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'Safe pair of hands': UW appoints former Gov. Tommy Thompson interim president

'Safe pair of hands': UW appoints former Gov. Tommy Thompson interim president

Former Gov. Tommy Thompson will serve as the University of Wisconsin’s interim president for at least one year, the System announced Friday, after a highly criticized president search left it empty-handed.

The Board of Regents offered uniform support to Regent President Andrew Petersen, who possesses the authority to name an interim president without a vote, according to a news release. System President Ray Cross will stay in his role through the month, with Thompson’s appointment effective July 1.

“Governor Thompson is a statesman who offers the kind of leadership the UW System needs right now,” Petersen said in the release. “I have witnessed his collaborative yet direct leadership style. He is perfectly suited to serve as Interim President.”

Thompson, Wisconsin’s longest serving governor, held office from 1987 to 2001. He then served as Health and Human Services Secretary under President George W. Bush.

The announcement comes one week after Jim Johnsen withdrew from consideration after harsh feedback from System faculty, staff and students about his qualifications and the search committee’s makeup. Johnsen, who was the sole finalist in the search, will continue serving as the University of Alaska System president.

Joel Berkowitz, president of the UW-Milwaukee chapter of the American Association of University Professors, said he saw “widespread joy” after Johnsen’s withdrawal.

“It’s unfortunate that all of that time and those resources were spent on a search that was quite honestly bungled so badly. It shouldn’t have come to that.” Berkowitz said.  Still, he added, “the process was better than it would have been if they installed him … The fact that they paused the process is sensible.”

Rep. Katrina Shankland, D-Stevens Point, echoed this response in a news release Friday, lamenting over $200,000 in consultant fees and expenses during the search process.

Now, campus representatives and legislators hope Thompson, Wisconsin’s longest-serving governor, will begin rebuilding lost trust in the System. Berkowitz said Thompson may be able to bring “an appreciation of the value of the UW System that we haven’t had in a while.”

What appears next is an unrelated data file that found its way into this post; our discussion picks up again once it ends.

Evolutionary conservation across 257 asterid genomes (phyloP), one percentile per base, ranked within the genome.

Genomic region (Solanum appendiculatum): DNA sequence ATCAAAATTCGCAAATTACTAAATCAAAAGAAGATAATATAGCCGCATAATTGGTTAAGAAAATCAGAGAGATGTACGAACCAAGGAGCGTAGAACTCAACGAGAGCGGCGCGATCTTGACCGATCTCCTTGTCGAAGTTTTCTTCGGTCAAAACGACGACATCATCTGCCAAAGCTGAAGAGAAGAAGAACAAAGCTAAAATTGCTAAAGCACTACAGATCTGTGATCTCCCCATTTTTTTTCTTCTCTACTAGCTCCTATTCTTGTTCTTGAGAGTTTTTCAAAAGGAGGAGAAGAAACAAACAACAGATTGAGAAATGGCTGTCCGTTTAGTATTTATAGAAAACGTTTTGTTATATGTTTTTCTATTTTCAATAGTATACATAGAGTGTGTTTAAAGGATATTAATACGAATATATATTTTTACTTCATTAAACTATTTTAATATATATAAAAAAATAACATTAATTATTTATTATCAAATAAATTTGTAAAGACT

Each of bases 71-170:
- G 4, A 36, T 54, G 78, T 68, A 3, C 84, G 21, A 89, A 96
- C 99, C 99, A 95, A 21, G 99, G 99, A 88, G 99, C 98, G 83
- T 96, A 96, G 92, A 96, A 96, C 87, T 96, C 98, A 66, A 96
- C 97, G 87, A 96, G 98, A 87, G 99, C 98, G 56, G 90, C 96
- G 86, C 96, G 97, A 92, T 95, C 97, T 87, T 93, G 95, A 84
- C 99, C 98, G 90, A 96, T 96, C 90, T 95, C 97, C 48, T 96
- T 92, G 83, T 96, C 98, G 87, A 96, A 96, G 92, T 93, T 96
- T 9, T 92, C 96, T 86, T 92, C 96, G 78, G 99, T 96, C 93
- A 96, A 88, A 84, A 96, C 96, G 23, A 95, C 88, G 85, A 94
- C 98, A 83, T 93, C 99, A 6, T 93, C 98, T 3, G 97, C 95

Nick Fleisher, president of the American Association of University Professors Wisconsin, called Thompson — oft-cited symbol of bipartisanship — a “safe choice.”

“(Thompson) is someone who is obviously extremely well-known in the state, someone who has a lot of credibility with people in the capitol,” Fleisher said. “Someone who takes the spotlight off of the Board and onto himself.”

The Board will not search for a permanent president for at least one year, which Fleisher said offers some confidence that it will return to a process with more shared governance input. Shankland echoed this response, urging Thompson to meet with shared governance stakeholders and legislators as the System prepares to find a permanent leader.

“I encourage Tommy Thompson to take a close look at the failed search and learn from the unforced errors that led us here,” Shankland said in the release.

Thompson enters the role as the System faces potential further budget cuts and financial losses due to the COVID-19 pandemic, inheriting from Cross a blueprint outlining broad restructuring and cost-saving strategies.

Instead of big dreams or sweeping reforms, an interim president should “keep things afloat” and oversee a smooth transition, Berkowitz said. Beyond the president search, he hopes Thompson will be more willing to hear faculty and staff voices as the System navigates fiscal challenges and seeks a new president.

“I hope that he will take the time to really get a sense of where we are now,” Berkowitz said. “We’re a different state in a lot of ways than we were when he was governor.”

Thompson will be paid a $489,334 salary annually, which is the minimum under Board policy, according to the release. 

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